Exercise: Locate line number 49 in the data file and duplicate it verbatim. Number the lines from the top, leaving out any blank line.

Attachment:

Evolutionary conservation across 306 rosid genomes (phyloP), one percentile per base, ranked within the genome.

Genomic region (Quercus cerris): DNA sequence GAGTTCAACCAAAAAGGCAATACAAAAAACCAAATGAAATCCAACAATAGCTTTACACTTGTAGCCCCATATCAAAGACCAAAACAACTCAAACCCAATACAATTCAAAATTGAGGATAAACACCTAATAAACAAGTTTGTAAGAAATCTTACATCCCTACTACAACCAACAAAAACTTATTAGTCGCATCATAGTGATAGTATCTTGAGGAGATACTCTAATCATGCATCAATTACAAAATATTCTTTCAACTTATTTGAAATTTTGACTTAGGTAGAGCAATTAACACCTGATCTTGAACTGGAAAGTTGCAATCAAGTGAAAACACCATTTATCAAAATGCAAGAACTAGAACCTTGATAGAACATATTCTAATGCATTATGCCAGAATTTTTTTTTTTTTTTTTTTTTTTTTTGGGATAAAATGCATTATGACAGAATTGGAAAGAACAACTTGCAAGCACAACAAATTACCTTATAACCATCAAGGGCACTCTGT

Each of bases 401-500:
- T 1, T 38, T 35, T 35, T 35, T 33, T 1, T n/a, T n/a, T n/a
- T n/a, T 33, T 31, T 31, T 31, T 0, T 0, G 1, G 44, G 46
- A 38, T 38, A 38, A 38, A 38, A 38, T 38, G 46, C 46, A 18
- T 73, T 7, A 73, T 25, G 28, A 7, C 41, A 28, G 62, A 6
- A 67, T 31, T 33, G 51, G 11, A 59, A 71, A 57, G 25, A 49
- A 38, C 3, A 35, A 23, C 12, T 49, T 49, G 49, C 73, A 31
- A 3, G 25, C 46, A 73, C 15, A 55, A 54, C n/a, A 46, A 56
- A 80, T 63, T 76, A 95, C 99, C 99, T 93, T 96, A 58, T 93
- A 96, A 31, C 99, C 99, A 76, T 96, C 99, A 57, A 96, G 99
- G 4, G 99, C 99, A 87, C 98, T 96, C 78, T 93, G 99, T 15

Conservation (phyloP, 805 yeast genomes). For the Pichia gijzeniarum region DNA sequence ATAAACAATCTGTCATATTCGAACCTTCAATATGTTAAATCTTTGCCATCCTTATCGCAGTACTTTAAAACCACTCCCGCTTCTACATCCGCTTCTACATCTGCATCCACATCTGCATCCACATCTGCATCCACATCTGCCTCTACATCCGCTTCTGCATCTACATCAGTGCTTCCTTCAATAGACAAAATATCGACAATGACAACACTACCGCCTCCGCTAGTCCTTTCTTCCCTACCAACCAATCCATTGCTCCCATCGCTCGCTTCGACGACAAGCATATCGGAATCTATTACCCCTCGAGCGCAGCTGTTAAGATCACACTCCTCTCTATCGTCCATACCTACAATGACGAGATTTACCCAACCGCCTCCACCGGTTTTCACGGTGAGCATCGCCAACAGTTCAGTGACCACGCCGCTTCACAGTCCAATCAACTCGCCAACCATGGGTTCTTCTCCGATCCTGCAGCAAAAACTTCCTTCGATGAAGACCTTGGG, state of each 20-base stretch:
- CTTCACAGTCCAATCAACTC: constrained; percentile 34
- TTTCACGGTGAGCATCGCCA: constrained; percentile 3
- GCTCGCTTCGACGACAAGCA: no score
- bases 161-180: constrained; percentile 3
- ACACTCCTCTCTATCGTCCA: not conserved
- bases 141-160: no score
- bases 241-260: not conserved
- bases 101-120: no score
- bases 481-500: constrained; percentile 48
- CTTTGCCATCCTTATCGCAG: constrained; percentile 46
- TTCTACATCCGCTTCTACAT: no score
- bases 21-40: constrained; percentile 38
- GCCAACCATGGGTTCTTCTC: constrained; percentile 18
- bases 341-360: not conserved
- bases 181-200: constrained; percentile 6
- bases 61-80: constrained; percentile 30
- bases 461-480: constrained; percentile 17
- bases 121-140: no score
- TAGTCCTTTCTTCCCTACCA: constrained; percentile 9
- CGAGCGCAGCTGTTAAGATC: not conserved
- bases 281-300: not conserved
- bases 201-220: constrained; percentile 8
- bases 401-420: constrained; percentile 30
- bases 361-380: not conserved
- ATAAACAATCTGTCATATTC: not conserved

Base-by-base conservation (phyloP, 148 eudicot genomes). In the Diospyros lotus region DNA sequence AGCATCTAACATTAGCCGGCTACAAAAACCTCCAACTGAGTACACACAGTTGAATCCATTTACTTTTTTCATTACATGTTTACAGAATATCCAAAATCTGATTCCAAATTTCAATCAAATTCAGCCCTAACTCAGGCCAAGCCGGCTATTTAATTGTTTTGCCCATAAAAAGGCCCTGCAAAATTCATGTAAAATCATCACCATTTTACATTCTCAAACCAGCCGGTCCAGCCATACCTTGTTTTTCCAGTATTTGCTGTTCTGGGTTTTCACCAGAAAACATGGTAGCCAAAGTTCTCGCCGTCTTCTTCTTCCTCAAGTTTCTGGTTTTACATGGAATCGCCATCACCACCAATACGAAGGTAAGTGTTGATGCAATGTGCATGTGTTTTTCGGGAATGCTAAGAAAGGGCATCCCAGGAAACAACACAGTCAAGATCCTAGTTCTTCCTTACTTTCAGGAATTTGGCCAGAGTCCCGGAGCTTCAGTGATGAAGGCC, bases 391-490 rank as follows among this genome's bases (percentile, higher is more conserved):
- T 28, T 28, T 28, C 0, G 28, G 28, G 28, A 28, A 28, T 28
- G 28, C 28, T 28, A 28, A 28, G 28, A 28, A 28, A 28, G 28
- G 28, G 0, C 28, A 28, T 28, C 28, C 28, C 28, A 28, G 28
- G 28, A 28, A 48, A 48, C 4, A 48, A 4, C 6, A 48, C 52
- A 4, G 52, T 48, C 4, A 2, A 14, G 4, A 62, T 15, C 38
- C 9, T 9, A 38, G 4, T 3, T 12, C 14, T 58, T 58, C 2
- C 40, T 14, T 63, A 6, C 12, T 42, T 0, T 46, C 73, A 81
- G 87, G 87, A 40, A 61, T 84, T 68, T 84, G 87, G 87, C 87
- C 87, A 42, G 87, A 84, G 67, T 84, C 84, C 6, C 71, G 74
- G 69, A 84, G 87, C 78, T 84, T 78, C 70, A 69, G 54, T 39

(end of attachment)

- C 87, A 42, G 87, A 84, G 67, T 84, C 84, C 6, C 71, G 74